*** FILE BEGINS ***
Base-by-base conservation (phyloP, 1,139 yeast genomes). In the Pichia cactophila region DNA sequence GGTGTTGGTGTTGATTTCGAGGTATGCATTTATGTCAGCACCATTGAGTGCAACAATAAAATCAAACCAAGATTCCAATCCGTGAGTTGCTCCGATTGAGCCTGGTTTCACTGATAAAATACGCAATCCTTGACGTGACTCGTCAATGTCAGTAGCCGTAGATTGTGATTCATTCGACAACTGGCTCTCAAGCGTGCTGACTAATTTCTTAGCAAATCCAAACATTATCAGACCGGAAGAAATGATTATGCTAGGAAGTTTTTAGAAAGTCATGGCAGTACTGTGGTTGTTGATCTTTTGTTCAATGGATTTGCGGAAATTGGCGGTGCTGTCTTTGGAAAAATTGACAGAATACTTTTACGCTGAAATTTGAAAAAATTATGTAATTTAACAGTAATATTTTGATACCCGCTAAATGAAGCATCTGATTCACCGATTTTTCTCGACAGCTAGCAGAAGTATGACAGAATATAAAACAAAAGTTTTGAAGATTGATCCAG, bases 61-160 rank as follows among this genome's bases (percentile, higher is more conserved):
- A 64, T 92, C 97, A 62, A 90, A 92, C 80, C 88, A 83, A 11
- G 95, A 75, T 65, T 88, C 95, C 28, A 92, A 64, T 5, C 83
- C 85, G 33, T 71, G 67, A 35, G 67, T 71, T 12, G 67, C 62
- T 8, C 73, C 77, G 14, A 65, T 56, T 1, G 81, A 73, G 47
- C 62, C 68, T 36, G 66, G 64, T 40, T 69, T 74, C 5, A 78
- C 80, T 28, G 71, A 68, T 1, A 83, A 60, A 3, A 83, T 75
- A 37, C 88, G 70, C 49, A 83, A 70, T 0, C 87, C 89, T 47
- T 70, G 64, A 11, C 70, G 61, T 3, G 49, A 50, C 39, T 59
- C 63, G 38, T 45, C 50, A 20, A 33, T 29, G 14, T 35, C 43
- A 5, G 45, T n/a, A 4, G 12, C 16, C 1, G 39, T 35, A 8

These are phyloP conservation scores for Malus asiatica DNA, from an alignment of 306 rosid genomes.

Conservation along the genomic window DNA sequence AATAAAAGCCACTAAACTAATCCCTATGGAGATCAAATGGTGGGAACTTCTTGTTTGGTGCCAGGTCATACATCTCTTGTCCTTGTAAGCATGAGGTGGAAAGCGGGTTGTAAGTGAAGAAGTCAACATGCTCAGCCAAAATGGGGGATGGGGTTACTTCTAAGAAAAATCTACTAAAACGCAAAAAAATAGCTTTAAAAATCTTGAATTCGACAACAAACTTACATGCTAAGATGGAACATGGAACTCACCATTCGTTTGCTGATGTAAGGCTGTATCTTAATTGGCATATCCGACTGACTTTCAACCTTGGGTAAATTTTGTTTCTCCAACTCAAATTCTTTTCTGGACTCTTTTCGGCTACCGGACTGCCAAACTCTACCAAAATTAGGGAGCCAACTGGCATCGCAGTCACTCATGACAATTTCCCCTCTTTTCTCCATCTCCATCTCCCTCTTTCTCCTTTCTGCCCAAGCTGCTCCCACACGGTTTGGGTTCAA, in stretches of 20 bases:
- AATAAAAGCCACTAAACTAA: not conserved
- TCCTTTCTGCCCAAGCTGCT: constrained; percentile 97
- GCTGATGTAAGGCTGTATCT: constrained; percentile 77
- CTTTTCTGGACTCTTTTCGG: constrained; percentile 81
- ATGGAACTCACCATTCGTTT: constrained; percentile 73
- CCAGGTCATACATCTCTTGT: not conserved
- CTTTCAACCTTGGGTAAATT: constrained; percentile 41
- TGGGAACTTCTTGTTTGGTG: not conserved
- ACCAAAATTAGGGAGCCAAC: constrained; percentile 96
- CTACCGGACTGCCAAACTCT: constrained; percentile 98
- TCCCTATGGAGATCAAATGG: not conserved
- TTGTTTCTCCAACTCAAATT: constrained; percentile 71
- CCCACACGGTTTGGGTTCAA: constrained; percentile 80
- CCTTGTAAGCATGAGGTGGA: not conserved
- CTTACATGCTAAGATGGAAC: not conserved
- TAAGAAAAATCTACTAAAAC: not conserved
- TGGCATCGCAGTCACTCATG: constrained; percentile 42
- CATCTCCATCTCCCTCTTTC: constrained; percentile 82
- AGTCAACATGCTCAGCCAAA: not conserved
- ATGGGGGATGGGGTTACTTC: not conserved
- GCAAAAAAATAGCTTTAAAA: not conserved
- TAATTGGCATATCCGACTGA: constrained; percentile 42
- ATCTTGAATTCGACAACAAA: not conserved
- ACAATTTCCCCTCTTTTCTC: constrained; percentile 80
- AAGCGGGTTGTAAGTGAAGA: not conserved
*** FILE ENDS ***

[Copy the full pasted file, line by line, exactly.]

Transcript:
Base-by-base conservation (phyloP, 1,139 yeast genomes). In the Pichia cactophila region DNA sequence GGTGTTGGTGTTGATTTCGAGGTATGCATTTATGTCAGCACCATTGAGTGCAACAATAAAATCAAACCAAGATTCCAATCCGTGAGTTGCTCCGATTGAGCCTGGTTTCACTGATAAAATACGCAATCCTTGACGTGACTCGTCAATGTCAGTAGCCGTAGATTGTGATTCATTCGACAACTGGCTCTCAAGCGTGCTGACTAATTTCTTAGCAAATCCAAACATTATCAGACCGGAAGAAATGATTATGCTAGGAAGTTTTTAGAAAGTCATGGCAGTACTGTGGTTGTTGATCTTTTGTTCAATGGATTTGCGGAAATTGGCGGTGCTGTCTTTGGAAAAATTGACAGAATACTTTTACGCTGAAATTTGAAAAAATTATGTAATTTAACAGTAATATTTTGATACCCGCTAAATGAAGCATCTGATTCACCGATTTTTCTCGACAGCTAGCAGAAGTATGACAGAATATAAAACAAAAGTTTTGAAGATTGATCCAG, bases 61-160 rank as follows among this genome's bases (percentile, higher is more conserved):
- A 64, T 92, C 97, A 62, A 90, A 92, C 80, C 88, A 83, A 11
- G 95, A 75, T 65, T 88, C 95, C 28, A 92, A 64, T 5, C 83
- C 85, G 33, T 71, G 67, A 35, G 67, T 71, T 12, G 67, C 62
- T 8, C 73, C 77, G 14, A 65, T 56, T 1, G 81, A 73, G 47
- C 62, C 68, T 36, G 66, G 64, T 40, T 69, T 74, C 5, A 78
- C 80, T 28, G 71, A 68, T 1, A 83, A 60, A 3, A 83, T 75
- A 37, C 88, G 70, C 49, A 83, A 70, T 0, C 87, C 89, T 47
- T 70, G 64, A 11, C 70, G 61, T 3, G 49, A 50, C 39, T 59
- C 63, G 38, T 45, C 50, A 20, A 33, T 29, G 14, T 35, C 43
- A 5, G 45, T n/a, A 4, G 12, C 16, C 1, G 39, T 35, A 8

These are phyloP conservation scores for Malus asiatica DNA, from an alignment of 306 rosid genomes.

Conservation along the genomic window DNA sequence AATAAAAGCCACTAAACTAATCCCTATGGAGATCAAATGGTGGGAACTTCTTGTTTGGTGCCAGGTCATACATCTCTTGTCCTTGTAAGCATGAGGTGGAAAGCGGGTTGTAAGTGAAGAAGTCAACATGCTCAGCCAAAATGGGGGATGGGGTTACTTCTAAGAAAAATCTACTAAAACGCAAAAAAATAGCTTTAAAAATCTTGAATTCGACAACAAACTTACATGCTAAGATGGAACATGGAACTCACCATTCGTTTGCTGATGTAAGGCTGTATCTTAATTGGCATATCCGACTGACTTTCAACCTTGGGTAAATTTTGTTTCTCCAACTCAAATTCTTTTCTGGACTCTTTTCGGCTACCGGACTGCCAAACTCTACCAAAATTAGGGAGCCAACTGGCATCGCAGTCACTCATGACAATTTCCCCTCTTTTCTCCATCTCCATCTCCCTCTTTCTCCTTTCTGCCCAAGCTGCTCCCACACGGTTTGGGTTCAA, in stretches of 20 bases:
- AATAAAAGCCACTAAACTAA: not conserved
- TCCTTTCTGCCCAAGCTGCT: constrained; percentile 97
- GCTGATGTAAGGCTGTATCT: constrained; percentile 77
- CTTTTCTGGACTCTTTTCGG: constrained; percentile 81
- ATGGAACTCACCATTCGTTT: constrained; percentile 73
- CCAGGTCATACATCTCTTGT: not conserved
- CTTTCAACCTTGGGTAAATT: constrained; percentile 41
- TGGGAACTTCTTGTTTGGTG: not conserved
- ACCAAAATTAGGGAGCCAAC: constrained; percentile 96
- CTACCGGACTGCCAAACTCT: constrained; percentile 98
- TCCCTATGGAGATCAAATGG: not conserved
- TTGTTTCTCCAACTCAAATT: constrained; percentile 71
- CCCACACGGTTTGGGTTCAA: constrained; percentile 80
- CCTTGTAAGCATGAGGTGGA: not conserved
- CTTACATGCTAAGATGGAAC: not conserved
- TAAGAAAAATCTACTAAAAC: not conserved
- TGGCATCGCAGTCACTCATG: constrained; percentile 42
- CATCTCCATCTCCCTCTTTC: constrained; percentile 82
- AGTCAACATGCTCAGCCAAA: not conserved
- ATGGGGGATGGGGTTACTTC: not conserved
- GCAAAAAAATAGCTTTAAAA: not conserved
- TAATTGGCATATCCGACTGA: constrained; percentile 42
- ATCTTGAATTCGACAACAAA: not conserved
- ACAATTTCCCCTCTTTTCTC: constrained; percentile 80
- AAGCGGGTTGTAAGTGAAGA: not conserved